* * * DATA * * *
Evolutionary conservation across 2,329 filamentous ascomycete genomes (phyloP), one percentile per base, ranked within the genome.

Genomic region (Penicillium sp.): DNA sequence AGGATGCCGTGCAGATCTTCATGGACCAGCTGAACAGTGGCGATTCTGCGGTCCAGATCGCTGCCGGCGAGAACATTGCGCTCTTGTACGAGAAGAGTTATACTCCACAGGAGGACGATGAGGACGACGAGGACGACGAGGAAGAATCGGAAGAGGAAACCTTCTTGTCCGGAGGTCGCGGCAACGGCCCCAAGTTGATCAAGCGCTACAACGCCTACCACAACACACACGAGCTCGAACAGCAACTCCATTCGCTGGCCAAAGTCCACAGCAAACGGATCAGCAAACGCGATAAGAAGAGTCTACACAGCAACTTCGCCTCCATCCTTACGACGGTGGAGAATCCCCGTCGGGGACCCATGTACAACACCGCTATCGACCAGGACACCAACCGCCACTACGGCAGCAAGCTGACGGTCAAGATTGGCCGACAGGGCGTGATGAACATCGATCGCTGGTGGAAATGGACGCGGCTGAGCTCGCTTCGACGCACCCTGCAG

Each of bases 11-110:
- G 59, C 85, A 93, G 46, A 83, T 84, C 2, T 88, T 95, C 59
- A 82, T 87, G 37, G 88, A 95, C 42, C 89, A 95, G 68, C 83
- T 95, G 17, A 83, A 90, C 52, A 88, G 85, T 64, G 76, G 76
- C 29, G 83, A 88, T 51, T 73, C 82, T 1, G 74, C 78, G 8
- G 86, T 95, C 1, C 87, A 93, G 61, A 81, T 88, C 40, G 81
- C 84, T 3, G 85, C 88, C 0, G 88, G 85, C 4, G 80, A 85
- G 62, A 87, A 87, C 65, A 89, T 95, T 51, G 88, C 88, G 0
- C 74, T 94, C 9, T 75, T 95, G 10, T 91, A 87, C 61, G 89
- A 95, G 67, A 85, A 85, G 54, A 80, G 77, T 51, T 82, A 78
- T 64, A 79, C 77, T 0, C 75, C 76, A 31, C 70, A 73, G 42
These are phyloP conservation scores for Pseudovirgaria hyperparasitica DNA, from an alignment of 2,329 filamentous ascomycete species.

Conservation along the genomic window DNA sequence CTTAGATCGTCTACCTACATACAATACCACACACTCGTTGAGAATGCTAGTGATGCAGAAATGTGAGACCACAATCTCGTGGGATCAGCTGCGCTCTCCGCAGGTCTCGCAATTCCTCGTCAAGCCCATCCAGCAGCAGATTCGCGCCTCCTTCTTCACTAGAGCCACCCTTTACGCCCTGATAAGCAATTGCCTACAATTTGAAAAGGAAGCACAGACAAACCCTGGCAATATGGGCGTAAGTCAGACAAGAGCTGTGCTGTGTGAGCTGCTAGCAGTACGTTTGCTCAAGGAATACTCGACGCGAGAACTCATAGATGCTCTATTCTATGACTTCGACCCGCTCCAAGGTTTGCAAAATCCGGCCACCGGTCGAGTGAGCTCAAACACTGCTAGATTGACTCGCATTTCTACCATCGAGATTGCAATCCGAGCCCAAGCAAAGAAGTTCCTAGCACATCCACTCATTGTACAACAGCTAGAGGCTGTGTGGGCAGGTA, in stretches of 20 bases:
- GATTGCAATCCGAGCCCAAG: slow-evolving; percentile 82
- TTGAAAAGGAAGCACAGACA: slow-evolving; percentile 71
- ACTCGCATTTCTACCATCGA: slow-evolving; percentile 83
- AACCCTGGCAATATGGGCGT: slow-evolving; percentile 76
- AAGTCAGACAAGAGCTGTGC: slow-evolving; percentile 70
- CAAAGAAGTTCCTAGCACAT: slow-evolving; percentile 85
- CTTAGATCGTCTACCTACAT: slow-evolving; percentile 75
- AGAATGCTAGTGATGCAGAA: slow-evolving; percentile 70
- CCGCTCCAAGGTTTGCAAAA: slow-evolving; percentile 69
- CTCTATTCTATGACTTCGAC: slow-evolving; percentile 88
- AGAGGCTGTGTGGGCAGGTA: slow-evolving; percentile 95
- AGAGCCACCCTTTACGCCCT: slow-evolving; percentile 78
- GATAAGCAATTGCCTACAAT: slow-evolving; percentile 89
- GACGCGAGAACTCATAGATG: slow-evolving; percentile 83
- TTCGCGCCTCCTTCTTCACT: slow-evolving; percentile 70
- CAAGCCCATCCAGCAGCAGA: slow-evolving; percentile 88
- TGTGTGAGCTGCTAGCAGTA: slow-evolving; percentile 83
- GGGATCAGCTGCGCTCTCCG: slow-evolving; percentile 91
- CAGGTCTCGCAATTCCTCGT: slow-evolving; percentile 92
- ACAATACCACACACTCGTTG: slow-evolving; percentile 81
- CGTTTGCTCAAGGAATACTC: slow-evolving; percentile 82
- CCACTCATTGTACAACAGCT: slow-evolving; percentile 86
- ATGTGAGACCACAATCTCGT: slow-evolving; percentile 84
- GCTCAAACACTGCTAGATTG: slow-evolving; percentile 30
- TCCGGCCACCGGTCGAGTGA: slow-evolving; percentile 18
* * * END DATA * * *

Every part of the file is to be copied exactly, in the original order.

Evolutionary conservation across 2,329 filamentous ascomycete genomes (phyloP), one percentile per base, ranked within the genome.

Genomic region (Penicillium sp.): DNA sequence AGGATGCCGTGCAGATCTTCATGGACCAGCTGAACAGTGGCGATTCTGCGGTCCAGATCGCTGCCGGCGAGAACATTGCGCTCTTGTACGAGAAGAGTTATACTCCACAGGAGGACGATGAGGACGACGAGGACGACGAGGAAGAATCGGAAGAGGAAACCTTCTTGTCCGGAGGTCGCGGCAACGGCCCCAAGTTGATCAAGCGCTACAACGCCTACCACAACACACACGAGCTCGAACAGCAACTCCATTCGCTGGCCAAAGTCCACAGCAAACGGATCAGCAAACGCGATAAGAAGAGTCTACACAGCAACTTCGCCTCCATCCTTACGACGGTGGAGAATCCCCGTCGGGGACCCATGTACAACACCGCTATCGACCAGGACACCAACCGCCACTACGGCAGCAAGCTGACGGTCAAGATTGGCCGACAGGGCGTGATGAACATCGATCGCTGGTGGAAATGGACGCGGCTGAGCTCGCTTCGACGCACCCTGCAG

Each of bases 11-110:
- G 59, C 85, A 93, G 46, A 83, T 84, C 2, T 88, T 95, C 59
- A 82, T 87, G 37, G 88, A 95, C 42, C 89, A 95, G 68, C 83
- T 95, G 17, A 83, A 90, C 52, A 88, G 85, T 64, G 76, G 76
- C 29, G 83, A 88, T 51, T 73, C 82, T 1, G 74, C 78, G 8
- G 86, T 95, C 1, C 87, A 93, G 61, A 81, T 88, C 40, G 81
- C 84, T 3, G 85, C 88, C 0, G 88, G 85, C 4, G 80, A 85
- G 62, A 87, A 87, C 65, A 89, T 95, T 51, G 88, C 88, G 0
- C 74, T 94, C 9, T 75, T 95, G 10, T 91, A 87, C 61, G 89
- A 95, G 67, A 85, A 85, G 54, A 80, G 77, T 51, T 82, A 78
- T 64, A 79, C 77, T 0, C 75, C 76, A 31, C 70, A 73, G 42
These are phyloP conservation scores for Pseudovirgaria hyperparasitica DNA, from an alignment of 2,329 filamentous ascomycete species.

Conservation along the genomic window DNA sequence CTTAGATCGTCTACCTACATACAATACCACACACTCGTTGAGAATGCTAGTGATGCAGAAATGTGAGACCACAATCTCGTGGGATCAGCTGCGCTCTCCGCAGGTCTCGCAATTCCTCGTCAAGCCCATCCAGCAGCAGATTCGCGCCTCCTTCTTCACTAGAGCCACCCTTTACGCCCTGATAAGCAATTGCCTACAATTTGAAAAGGAAGCACAGACAAACCCTGGCAATATGGGCGTAAGTCAGACAAGAGCTGTGCTGTGTGAGCTGCTAGCAGTACGTTTGCTCAAGGAATACTCGACGCGAGAACTCATAGATGCTCTATTCTATGACTTCGACCCGCTCCAAGGTTTGCAAAATCCGGCCACCGGTCGAGTGAGCTCAAACACTGCTAGATTGACTCGCATTTCTACCATCGAGATTGCAATCCGAGCCCAAGCAAAGAAGTTCCTAGCACATCCACTCATTGTACAACAGCTAGAGGCTGTGTGGGCAGGTA, in stretches of 20 bases:
- GATTGCAATCCGAGCCCAAG: slow-evolving; percentile 82
- TTGAAAAGGAAGCACAGACA: slow-evolving; percentile 71
- ACTCGCATTTCTACCATCGA: slow-evolving; percentile 83
- AACCCTGGCAATATGGGCGT: slow-evolving; percentile 76
- AAGTCAGACAAGAGCTGTGC: slow-evolving; percentile 70
- CAAAGAAGTTCCTAGCACAT: slow-evolving; percentile 85
- CTTAGATCGTCTACCTACAT: slow-evolving; percentile 75
- AGAATGCTAGTGATGCAGAA: slow-evolving; percentile 70
- CCGCTCCAAGGTTTGCAAAA: slow-evolving; percentile 69
- CTCTATTCTATGACTTCGAC: slow-evolving; percentile 88
- AGAGGCTGTGTGGGCAGGTA: slow-evolving; percentile 95
- AGAGCCACCCTTTACGCCCT: slow-evolving; percentile 78
- GATAAGCAATTGCCTACAAT: slow-evolving; percentile 89
- GACGCGAGAACTCATAGATG: slow-evolving; percentile 83
- TTCGCGCCTCCTTCTTCACT: slow-evolving; percentile 70
- CAAGCCCATCCAGCAGCAGA: slow-evolving; percentile 88
- TGTGTGAGCTGCTAGCAGTA: slow-evolving; percentile 83
- GGGATCAGCTGCGCTCTCCG: slow-evolving; percentile 91
- CAGGTCTCGCAATTCCTCGT: slow-evolving; percentile 92
- ACAATACCACACACTCGTTG: slow-evolving; percentile 81
- CGTTTGCTCAAGGAATACTC: slow-evolving; percentile 82
- CCACTCATTGTACAACAGCT: slow-evolving; percentile 86
- ATGTGAGACCACAATCTCGT: slow-evolving; percentile 84
- GCTCAAACACTGCTAGATTG: slow-evolving; percentile 30
- TCCGGCCACCGGTCGAGTGA: slow-evolving; percentile 18